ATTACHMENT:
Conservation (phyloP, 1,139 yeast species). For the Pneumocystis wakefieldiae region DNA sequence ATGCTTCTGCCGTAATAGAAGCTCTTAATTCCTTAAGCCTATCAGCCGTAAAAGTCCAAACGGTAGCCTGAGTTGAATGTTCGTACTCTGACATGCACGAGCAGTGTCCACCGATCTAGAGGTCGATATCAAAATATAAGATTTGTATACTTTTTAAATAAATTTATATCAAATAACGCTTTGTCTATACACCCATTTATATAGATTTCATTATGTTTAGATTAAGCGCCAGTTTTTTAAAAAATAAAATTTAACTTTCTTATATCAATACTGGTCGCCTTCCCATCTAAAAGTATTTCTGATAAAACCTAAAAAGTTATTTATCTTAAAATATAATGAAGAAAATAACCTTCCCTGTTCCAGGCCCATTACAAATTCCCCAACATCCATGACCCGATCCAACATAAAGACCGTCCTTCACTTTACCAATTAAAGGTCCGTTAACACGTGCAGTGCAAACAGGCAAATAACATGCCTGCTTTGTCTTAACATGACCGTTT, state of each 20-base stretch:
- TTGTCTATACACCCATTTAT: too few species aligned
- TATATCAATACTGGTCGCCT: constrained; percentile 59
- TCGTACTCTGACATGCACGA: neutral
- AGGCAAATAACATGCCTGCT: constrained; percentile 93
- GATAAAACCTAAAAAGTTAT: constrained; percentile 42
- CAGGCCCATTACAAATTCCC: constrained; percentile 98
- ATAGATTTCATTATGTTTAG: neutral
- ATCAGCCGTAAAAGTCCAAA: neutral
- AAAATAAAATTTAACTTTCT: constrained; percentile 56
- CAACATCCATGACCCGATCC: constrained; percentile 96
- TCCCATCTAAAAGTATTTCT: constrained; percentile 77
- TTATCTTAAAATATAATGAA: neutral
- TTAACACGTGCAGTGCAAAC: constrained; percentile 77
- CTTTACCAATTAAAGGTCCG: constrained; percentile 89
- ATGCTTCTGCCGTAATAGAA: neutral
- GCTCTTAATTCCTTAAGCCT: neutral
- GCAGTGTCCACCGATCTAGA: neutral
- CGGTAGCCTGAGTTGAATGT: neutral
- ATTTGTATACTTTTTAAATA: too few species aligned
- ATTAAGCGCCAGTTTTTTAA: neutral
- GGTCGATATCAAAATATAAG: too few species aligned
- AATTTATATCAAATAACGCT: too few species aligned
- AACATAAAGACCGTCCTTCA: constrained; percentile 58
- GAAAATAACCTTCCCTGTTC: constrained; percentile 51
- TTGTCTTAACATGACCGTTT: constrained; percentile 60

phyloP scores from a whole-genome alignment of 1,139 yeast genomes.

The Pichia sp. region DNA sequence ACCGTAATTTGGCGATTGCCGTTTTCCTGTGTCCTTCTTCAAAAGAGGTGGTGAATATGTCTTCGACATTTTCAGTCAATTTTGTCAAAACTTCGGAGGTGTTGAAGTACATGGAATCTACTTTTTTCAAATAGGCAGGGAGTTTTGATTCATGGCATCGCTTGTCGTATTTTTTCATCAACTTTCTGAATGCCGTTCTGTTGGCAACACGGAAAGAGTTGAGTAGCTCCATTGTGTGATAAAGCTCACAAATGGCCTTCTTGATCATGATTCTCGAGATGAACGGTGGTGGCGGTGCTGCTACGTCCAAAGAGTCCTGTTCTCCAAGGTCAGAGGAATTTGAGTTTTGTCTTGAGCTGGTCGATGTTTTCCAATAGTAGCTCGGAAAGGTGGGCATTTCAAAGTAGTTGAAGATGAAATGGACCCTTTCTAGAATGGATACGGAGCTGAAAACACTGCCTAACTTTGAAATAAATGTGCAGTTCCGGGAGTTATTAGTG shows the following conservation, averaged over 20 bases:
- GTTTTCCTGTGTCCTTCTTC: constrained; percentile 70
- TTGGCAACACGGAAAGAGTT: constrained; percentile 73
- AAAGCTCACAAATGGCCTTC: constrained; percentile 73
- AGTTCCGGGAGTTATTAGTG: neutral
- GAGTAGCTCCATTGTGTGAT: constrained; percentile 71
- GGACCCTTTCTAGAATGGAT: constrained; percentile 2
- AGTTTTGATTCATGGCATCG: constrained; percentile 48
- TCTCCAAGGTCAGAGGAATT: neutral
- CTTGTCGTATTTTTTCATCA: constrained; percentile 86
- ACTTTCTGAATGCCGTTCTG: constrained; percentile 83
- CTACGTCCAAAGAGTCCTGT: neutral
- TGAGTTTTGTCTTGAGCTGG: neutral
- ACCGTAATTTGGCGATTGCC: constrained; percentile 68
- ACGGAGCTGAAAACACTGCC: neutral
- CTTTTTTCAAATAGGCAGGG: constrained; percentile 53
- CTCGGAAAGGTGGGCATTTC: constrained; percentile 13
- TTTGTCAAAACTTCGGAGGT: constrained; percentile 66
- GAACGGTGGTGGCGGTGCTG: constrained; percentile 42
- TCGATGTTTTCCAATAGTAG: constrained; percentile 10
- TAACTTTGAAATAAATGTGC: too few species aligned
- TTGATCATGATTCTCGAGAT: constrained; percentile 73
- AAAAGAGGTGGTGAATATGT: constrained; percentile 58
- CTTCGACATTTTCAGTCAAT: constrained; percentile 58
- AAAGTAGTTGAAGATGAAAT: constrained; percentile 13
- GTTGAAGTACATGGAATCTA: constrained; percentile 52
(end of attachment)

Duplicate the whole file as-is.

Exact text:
Conservation (phyloP, 1,139 yeast species). For the Pneumocystis wakefieldiae region DNA sequence ATGCTTCTGCCGTAATAGAAGCTCTTAATTCCTTAAGCCTATCAGCCGTAAAAGTCCAAACGGTAGCCTGAGTTGAATGTTCGTACTCTGACATGCACGAGCAGTGTCCACCGATCTAGAGGTCGATATCAAAATATAAGATTTGTATACTTTTTAAATAAATTTATATCAAATAACGCTTTGTCTATACACCCATTTATATAGATTTCATTATGTTTAGATTAAGCGCCAGTTTTTTAAAAAATAAAATTTAACTTTCTTATATCAATACTGGTCGCCTTCCCATCTAAAAGTATTTCTGATAAAACCTAAAAAGTTATTTATCTTAAAATATAATGAAGAAAATAACCTTCCCTGTTCCAGGCCCATTACAAATTCCCCAACATCCATGACCCGATCCAACATAAAGACCGTCCTTCACTTTACCAATTAAAGGTCCGTTAACACGTGCAGTGCAAACAGGCAAATAACATGCCTGCTTTGTCTTAACATGACCGTTT, state of each 20-base stretch:
- TTGTCTATACACCCATTTAT: too few species aligned
- TATATCAATACTGGTCGCCT: constrained; percentile 59
- TCGTACTCTGACATGCACGA: neutral
- AGGCAAATAACATGCCTGCT: constrained; percentile 93
- GATAAAACCTAAAAAGTTAT: constrained; percentile 42
- CAGGCCCATTACAAATTCCC: constrained; percentile 98
- ATAGATTTCATTATGTTTAG: neutral
- ATCAGCCGTAAAAGTCCAAA: neutral
- AAAATAAAATTTAACTTTCT: constrained; percentile 56
- CAACATCCATGACCCGATCC: constrained; percentile 96
- TCCCATCTAAAAGTATTTCT: constrained; percentile 77
- TTATCTTAAAATATAATGAA: neutral
- TTAACACGTGCAGTGCAAAC: constrained; percentile 77
- CTTTACCAATTAAAGGTCCG: constrained; percentile 89
- ATGCTTCTGCCGTAATAGAA: neutral
- GCTCTTAATTCCTTAAGCCT: neutral
- GCAGTGTCCACCGATCTAGA: neutral
- CGGTAGCCTGAGTTGAATGT: neutral
- ATTTGTATACTTTTTAAATA: too few species aligned
- ATTAAGCGCCAGTTTTTTAA: neutral
- GGTCGATATCAAAATATAAG: too few species aligned
- AATTTATATCAAATAACGCT: too few species aligned
- AACATAAAGACCGTCCTTCA: constrained; percentile 58
- GAAAATAACCTTCCCTGTTC: constrained; percentile 51
- TTGTCTTAACATGACCGTTT: constrained; percentile 60

phyloP scores from a whole-genome alignment of 1,139 yeast genomes.

The Pichia sp. region DNA sequence ACCGTAATTTGGCGATTGCCGTTTTCCTGTGTCCTTCTTCAAAAGAGGTGGTGAATATGTCTTCGACATTTTCAGTCAATTTTGTCAAAACTTCGGAGGTGTTGAAGTACATGGAATCTACTTTTTTCAAATAGGCAGGGAGTTTTGATTCATGGCATCGCTTGTCGTATTTTTTCATCAACTTTCTGAATGCCGTTCTGTTGGCAACACGGAAAGAGTTGAGTAGCTCCATTGTGTGATAAAGCTCACAAATGGCCTTCTTGATCATGATTCTCGAGATGAACGGTGGTGGCGGTGCTGCTACGTCCAAAGAGTCCTGTTCTCCAAGGTCAGAGGAATTTGAGTTTTGTCTTGAGCTGGTCGATGTTTTCCAATAGTAGCTCGGAAAGGTGGGCATTTCAAAGTAGTTGAAGATGAAATGGACCCTTTCTAGAATGGATACGGAGCTGAAAACACTGCCTAACTTTGAAATAAATGTGCAGTTCCGGGAGTTATTAGTG shows the following conservation, averaged over 20 bases:
- GTTTTCCTGTGTCCTTCTTC: constrained; percentile 70
- TTGGCAACACGGAAAGAGTT: constrained; percentile 73
- AAAGCTCACAAATGGCCTTC: constrained; percentile 73
- AGTTCCGGGAGTTATTAGTG: neutral
- GAGTAGCTCCATTGTGTGAT: constrained; percentile 71
- GGACCCTTTCTAGAATGGAT: constrained; percentile 2
- AGTTTTGATTCATGGCATCG: constrained; percentile 48
- TCTCCAAGGTCAGAGGAATT: neutral
- CTTGTCGTATTTTTTCATCA: constrained; percentile 86
- ACTTTCTGAATGCCGTTCTG: constrained; percentile 83
- CTACGTCCAAAGAGTCCTGT: neutral
- TGAGTTTTGTCTTGAGCTGG: neutral
- ACCGTAATTTGGCGATTGCC: constrained; percentile 68
- ACGGAGCTGAAAACACTGCC: neutral
- CTTTTTTCAAATAGGCAGGG: constrained; percentile 53
- CTCGGAAAGGTGGGCATTTC: constrained; percentile 13
- TTTGTCAAAACTTCGGAGGT: constrained; percentile 66
- GAACGGTGGTGGCGGTGCTG: constrained; percentile 42
- TCGATGTTTTCCAATAGTAG: constrained; percentile 10
- TAACTTTGAAATAAATGTGC: too few species aligned
- TTGATCATGATTCTCGAGAT: constrained; percentile 73
- AAAAGAGGTGGTGAATATGT: constrained; percentile 58
- CTTCGACATTTTCAGTCAAT: constrained; percentile 58
- AAAGTAGTTGAAGATGAAAT: constrained; percentile 13
- GTTGAAGTACATGGAATCTA: constrained; percentile 52